In a small preliminary study published in the Journal of Personality Disorders last month, researchers investigated the efficacy of a treatment approach called the Unified Protocol for the Transdiagnostic Treatment of Emotional Disorders (UP) in addressing these comorbidities.6 The UP addresses the shared vulnerabilities by helping patients develop more acceptance toward their emotions. “The idea is that by developing more tolerance toward emotions, patients will rely less on the maladaptive avoidant coping strategies that backfire on them,” leading to reductions in rebound effects and negative emotions, Sauer-Zavala said.

In four of the five patients involved in the study, the approach led to significant reductions in symptoms of BPD, depression and anxiety, along with improvements in emotion regulation. While there is strong evidence for the efficacy of treatments like dialectical behavioral therapy in treating severe cases of BPD, there have not been many investigations into options for patients for whom intensive care is unnecessary. “This is where the UP could be a good fit,” noted Sauer-Zavala. “In summary, clinicians should not automatically assume that a BPD patient will be difficult to treat simply because of their diagnosis.”

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Dr Sulzer advocates a patient-centered approach that respects the patient and clearly communicates the BPD diagnosis while acknowledging its associated stigma. She encourages clinicians to consider the effects of their avoidance of patients with BPD.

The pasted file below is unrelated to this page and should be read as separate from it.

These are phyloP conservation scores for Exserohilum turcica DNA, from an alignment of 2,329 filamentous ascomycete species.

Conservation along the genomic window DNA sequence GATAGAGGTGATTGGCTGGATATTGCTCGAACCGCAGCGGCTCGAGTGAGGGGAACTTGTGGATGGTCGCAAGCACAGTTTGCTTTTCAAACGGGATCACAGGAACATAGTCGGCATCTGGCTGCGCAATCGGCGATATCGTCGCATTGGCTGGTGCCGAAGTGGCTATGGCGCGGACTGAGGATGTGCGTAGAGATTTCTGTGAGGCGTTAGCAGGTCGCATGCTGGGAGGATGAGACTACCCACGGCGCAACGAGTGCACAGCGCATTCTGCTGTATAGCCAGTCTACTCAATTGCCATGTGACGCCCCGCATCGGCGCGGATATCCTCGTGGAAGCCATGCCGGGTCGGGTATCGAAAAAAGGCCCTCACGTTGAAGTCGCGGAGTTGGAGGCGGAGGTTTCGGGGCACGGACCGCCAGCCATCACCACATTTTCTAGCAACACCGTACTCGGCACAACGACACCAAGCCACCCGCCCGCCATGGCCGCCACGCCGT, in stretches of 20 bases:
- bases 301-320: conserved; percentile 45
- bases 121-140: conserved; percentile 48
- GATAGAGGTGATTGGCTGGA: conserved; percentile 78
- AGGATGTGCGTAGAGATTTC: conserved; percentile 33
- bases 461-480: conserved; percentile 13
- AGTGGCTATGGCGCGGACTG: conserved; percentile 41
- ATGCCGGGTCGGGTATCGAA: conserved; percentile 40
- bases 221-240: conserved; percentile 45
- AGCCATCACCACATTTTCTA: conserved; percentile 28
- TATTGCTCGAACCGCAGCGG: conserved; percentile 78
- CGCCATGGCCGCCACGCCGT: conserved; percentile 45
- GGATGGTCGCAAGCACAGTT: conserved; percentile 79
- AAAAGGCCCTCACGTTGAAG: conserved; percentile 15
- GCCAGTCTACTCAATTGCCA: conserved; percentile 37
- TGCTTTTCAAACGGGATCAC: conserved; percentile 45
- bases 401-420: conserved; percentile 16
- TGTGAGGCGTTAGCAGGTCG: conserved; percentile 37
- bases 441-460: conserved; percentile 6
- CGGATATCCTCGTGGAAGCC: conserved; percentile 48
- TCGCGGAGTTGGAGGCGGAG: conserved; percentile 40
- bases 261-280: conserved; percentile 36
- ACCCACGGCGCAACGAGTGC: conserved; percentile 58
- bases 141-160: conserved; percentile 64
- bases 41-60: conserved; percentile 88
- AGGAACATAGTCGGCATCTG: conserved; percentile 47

“Where do they think these patients belong instead — what other social resources do we have in place to provide treatment?” she asks. “If there aren’t other systems in place, then I think clinicians need to consider the bigger picture consequences, intergenerational and otherwise, of not providing treatment when it is needed.”


  1. Sulzer SH. Does “difficult patient” status contribute to de facto demedicalization? The case of borderline personality disorder. Social Science & Medicine. 2015; 142:82-9.
  2. Saunders KEA, Bilderbeck AC, Price J, Goodwin GM. Distinguishing bipolar disorder from borderline personality disorder: A study of current clinical practice. European Psychiatry.  2015; 30(8): 965-74.
  3. Potvin A, Harris J, Gigot G. Improving patient-centered communication of the borderline personality disorder diagnosis. Journal of Mental Health; 2016.  25(1):5-9.
  4. Swenson CR, Choi-Kain LW. Mentalization and Dialectical Behavior Therapy. American Journal of Psychotherapy. 2015; 69(2):199-217.
  5. Kvarstein EH, Pedersen G, Urnes Ø, Hummelen B, Wilberg T, Karterud S. Changing from a traditional psychodynamic treatment programme to mentalization-based treatment for patients with borderline personality disorder–does it make a difference? Psychology and Psychotherapy. 2015; 88(1):71-86.
  6. Transdiagnostic Treatment of Borderline Personality Disorder and Comorbid Disorders: A Clinical Replication Series. Journal of Personality Disorders. 2016; 30(1):35-51.